Warren nets rebate for reatment plant efficiency
Posted June 25, 2014
WARREN — Warren’s efforts to do more with less — in this case, less power — earned the city a $51,920 rebate from DTE Energy this year.
The rebate, given to the city in late April, was a result of the installation of a more efficient compressor for the secondary aeration process at the Warren Waste Water Treatment Plant.
David Monette, division head at the plant, said the city installed a 650 horsepower turbo compressor in early 2013 to replace a 1,250 horsepower compressor.
“We were able to operate the same process much more efficiently with a smaller, more efficient blower,” Monette said. “We have a whole project going on at the plant where we’re looking at all of our energy usage. We’ve done improvements in lighting, improvements in building envelope and we have improvements in process control, which is a big energy use.
“All of these things combined have ended up saving a lot of money. This is one aspect of that,” Monette said.
DTE Energy Account Manager Paul Cramer appeared alongside Warren officials and representatives of Johnson Controls, which partnered with the city to implement efficiencies at the plant.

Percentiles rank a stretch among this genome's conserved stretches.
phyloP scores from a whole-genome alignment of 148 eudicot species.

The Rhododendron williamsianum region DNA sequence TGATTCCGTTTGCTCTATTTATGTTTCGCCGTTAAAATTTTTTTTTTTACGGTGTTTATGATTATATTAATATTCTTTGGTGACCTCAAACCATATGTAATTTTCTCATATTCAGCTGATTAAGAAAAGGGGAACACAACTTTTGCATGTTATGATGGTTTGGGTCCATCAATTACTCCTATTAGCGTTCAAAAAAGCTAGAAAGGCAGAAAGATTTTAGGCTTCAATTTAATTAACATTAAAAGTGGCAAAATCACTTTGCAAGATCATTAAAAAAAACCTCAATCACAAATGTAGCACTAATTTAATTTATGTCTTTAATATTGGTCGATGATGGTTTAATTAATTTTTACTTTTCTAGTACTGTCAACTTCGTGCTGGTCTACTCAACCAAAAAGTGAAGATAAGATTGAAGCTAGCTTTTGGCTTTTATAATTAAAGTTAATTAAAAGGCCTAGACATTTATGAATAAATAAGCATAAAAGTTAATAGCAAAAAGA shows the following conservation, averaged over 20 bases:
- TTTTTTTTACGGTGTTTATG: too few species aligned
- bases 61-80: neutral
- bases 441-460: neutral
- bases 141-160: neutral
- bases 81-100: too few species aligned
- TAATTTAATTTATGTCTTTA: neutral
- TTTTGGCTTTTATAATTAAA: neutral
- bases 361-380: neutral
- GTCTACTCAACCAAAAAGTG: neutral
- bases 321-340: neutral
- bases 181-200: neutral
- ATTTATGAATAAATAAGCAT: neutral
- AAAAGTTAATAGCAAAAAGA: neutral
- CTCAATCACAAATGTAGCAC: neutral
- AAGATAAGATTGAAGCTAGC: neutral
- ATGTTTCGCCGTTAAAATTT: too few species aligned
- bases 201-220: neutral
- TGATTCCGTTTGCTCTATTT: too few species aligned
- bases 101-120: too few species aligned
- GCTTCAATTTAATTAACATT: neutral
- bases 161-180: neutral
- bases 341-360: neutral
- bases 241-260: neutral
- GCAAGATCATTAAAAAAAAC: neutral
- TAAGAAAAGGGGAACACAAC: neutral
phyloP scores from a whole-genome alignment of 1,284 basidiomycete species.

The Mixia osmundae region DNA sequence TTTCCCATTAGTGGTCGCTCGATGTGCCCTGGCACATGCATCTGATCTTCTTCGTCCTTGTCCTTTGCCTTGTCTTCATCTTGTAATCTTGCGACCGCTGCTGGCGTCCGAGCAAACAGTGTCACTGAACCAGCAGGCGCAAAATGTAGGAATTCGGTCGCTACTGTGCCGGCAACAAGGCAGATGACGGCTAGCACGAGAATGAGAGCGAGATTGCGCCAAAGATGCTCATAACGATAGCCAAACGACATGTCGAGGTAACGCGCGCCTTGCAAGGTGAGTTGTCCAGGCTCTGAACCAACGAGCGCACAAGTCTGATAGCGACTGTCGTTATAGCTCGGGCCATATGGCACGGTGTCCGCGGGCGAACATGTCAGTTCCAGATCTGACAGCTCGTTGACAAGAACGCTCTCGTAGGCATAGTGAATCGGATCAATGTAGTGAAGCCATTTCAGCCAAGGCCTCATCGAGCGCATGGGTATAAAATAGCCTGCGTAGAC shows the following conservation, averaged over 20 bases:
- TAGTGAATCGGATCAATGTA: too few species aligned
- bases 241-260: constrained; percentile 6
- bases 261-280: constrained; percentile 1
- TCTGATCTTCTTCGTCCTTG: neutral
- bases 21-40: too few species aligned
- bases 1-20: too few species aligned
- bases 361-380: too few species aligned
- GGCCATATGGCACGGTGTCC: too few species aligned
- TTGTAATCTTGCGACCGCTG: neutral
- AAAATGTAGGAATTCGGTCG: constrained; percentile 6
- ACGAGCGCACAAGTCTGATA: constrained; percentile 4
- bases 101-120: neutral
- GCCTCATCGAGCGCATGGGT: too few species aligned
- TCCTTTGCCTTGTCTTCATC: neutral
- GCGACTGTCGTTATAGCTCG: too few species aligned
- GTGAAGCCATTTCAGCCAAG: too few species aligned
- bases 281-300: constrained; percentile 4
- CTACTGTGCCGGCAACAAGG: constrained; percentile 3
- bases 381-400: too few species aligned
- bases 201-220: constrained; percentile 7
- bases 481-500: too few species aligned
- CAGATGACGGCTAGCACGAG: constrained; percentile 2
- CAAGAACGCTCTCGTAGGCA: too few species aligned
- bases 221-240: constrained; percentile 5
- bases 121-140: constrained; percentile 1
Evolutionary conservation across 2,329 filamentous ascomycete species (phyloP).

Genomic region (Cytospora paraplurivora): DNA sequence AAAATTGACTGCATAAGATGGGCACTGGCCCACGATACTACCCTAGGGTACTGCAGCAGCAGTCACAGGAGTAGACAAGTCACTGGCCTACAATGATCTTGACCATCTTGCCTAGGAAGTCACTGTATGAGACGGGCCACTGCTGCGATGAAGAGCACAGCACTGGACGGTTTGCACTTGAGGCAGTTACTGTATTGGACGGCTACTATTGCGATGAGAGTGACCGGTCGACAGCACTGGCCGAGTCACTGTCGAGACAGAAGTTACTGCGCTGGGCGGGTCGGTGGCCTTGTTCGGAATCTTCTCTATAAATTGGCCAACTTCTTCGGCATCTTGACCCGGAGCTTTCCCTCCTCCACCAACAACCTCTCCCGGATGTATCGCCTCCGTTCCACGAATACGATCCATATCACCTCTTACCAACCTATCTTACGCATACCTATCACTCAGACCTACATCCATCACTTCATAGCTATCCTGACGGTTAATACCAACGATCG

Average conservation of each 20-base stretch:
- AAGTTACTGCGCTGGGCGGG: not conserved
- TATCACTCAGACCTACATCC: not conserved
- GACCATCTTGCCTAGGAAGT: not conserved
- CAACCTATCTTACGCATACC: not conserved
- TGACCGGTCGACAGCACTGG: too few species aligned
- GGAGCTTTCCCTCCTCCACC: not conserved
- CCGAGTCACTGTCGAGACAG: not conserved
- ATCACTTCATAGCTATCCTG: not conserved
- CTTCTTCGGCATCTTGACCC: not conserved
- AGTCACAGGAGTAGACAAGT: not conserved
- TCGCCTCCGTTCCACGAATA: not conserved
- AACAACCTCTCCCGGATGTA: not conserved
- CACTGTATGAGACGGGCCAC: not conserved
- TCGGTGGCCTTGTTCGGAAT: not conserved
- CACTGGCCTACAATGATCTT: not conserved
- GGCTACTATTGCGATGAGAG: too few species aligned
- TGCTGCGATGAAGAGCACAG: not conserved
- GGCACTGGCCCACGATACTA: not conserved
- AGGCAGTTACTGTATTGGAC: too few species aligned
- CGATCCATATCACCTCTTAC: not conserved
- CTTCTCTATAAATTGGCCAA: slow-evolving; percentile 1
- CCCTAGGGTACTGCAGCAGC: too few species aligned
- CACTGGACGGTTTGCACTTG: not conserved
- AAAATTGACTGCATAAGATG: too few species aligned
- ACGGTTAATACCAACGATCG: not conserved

The rebate is part of the DTE Energy Efficiency Program for businesses engaged in projects that successfully achieve energy savings and positively influence other customers.
“Really what they did was they downsized their motor. What they put in was not standard technology,” Cramer said. “They went up in efficiency like you as a homeowner would do for a furnace.”
Johnson Controls account executive Daniel Mack said the size of the rebate for one single improvement was unique.
“The whole program is saving the city $11 million over the next 15 years. Those savings are being used to do all these necessary upgrades to the plant and to continue to provide quality service,” Mack said.
Monette added that the ongoing plan was designed to reduce operating costs and save money for the taxpayers. The city of Warren buys water from Detroit but handles its own wastewater treatment.
“There’s always a big debate about water rates,” Monette said. “These are some of the things we’re doing to maintain lower rates for the residents of Warren.”
About the author
Staff Writer Brian Louwers covers the cities of Warren and Center Line. He has worked for C & G Newspapers since 1998 and is a graduate of the University of Michigan-Dearborn. In his free time, he participates in the Michigan State University Extension Master Gardener Volunteer Program and conducts interviews with military veterans for the Veterans History Project at the Library of Congress.
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